Minster Law and Thompsons secure holiday payout for workers in EAT case

Employees represented by lawyers from Minster Law and Thompsons have secured a groundbreaking Employment Appeal Tribunal (EAT) decision over whether pay for overtime should be including in holiday pay.

BGL Group-owned Minster Law and trade union specialists Thompsons were acting for three groups of employees who claimed they were required to work overtime, and so should be compensated for this when on holiday. 

The workers successfully defended their claim against an appeal brought by Scottish maintenance provider Bear Scotland, which was joined to similar appeals by fellow services companies Hertel and Amec. The decision is expected to lead to a significant number of claims by trade unions on behalf of their members.

Bear Scotland was represented by DLA Piper partner Kate Hodgkiss, instructing Hastie Stables’ Brian Napier QC. Napier also appeared for Hertel and Amec, alongside Littleton Chambers’ John Bowers QC for Hertel and Blackstone Chambers’ Dinah Rose QC for Amec. Both Hertel and Amec turned to Squire Patton Boggs partner Andrew Stones.

The EAT found that article 7 of the EU’s Working Time Directive required that workers should be paid “normal remuneration” during their holidays – in other words their average pay, rather than their basic wages or salary. Mr Justice Langstaff also ruled that taxable remuneration for time pend travelling to work should also be included as normal remuneration.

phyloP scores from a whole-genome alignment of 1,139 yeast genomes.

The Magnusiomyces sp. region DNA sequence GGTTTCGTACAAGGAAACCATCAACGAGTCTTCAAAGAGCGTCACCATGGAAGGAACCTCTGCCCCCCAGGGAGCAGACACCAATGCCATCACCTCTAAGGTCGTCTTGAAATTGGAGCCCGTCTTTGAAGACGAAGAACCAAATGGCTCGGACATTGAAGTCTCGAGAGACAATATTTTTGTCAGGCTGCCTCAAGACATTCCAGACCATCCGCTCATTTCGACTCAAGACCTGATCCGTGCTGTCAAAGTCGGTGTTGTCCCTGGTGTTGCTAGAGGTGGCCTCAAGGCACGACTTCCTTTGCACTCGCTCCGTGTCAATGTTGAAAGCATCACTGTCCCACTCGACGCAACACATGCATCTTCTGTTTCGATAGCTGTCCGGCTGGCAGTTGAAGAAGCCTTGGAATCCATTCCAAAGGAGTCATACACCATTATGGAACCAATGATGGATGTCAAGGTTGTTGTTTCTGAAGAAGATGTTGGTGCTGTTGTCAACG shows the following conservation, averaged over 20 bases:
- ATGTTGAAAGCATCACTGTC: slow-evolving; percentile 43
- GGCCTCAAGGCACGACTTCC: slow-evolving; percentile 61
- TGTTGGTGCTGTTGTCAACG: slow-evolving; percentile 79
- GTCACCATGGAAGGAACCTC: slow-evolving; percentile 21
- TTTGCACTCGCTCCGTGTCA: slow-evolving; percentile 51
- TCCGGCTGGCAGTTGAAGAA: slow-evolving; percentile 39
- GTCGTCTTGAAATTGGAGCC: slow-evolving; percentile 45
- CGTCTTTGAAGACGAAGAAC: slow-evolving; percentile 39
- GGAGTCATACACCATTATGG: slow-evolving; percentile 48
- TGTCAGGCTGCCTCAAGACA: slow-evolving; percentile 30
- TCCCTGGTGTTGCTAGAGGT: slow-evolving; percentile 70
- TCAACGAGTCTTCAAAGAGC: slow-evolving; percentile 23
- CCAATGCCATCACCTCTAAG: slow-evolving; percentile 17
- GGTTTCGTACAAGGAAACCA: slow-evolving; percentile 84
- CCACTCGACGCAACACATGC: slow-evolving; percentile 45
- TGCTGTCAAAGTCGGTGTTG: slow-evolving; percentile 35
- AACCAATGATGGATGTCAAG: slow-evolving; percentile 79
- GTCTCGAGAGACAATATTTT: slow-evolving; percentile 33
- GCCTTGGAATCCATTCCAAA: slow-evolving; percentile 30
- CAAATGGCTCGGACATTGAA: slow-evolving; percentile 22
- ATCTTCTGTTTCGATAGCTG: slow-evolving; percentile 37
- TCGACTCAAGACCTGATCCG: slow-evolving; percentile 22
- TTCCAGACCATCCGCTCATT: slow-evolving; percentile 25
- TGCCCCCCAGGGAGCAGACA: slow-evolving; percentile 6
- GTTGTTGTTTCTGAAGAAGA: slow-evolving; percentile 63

However a cross-appeal by Hertel and Amec succeeded. Langstaff J ruled that any claims for unlawful deductions must be made within three months of an underpayment, which means employees will not be able to claim for all underpaid leave.

In a statement, DLA’s Hodgkiss said the decision would lead to increased holiday pay liability for many employers, but Langstaff J’s ruling on the limitation period meant “the impact for employers is significantly less devastating than feared”.

She added: “Unions have already filed a substantial number of claims for backdated holiday pay in anticipation of this judgment. The decision of the EAT may, however, provide an incentive to settle claims, as the potential for back pay is now limited.

“In the longer term, employers will need to look at how they structure working arrangements in order to minimise the increased liability for holiday pay.”

The legal line-up:

For the appellant, Bear Scotland

Hastie Stables’ Brian Napier QC and Littleton Chambers’ Niran de Silva, instructed by DLA Piper partner Kate Hodgkiss and associate Euan Bruce

For the appellant, Hertel

Littleton Chambers’ John Bowers QC and Hastie Stables’ Brian Napier QC, instructed by Squire Patton Boggs partner Andrew Stones

For the appellant, Amec

Blackstone Chambers’ Dinah Rose QC, Hastie Stables’ Brian Napier QC and Blackstone Chambers’ Tom Richards, instructed by Squire Patton Boggs partner Andrew Stones

For the respondents, David Fulton and others

9 St John Street’s Edward Morgan, instructed by Minster Law associate David Scott

For the respondents, Mr K Woods and others and Mr Law and others (members of Unite)

Old Square Chambers’ Michael Ford QC and Mark Whitcombe, instructed by Thompsons Solicitors associate Alys Cunningham

For the intervener, the Secretary of State for Business, Innovation and Skills

Fountain Court Chambers’ Adam Tolley QC, instructed by the Treasury Solicitor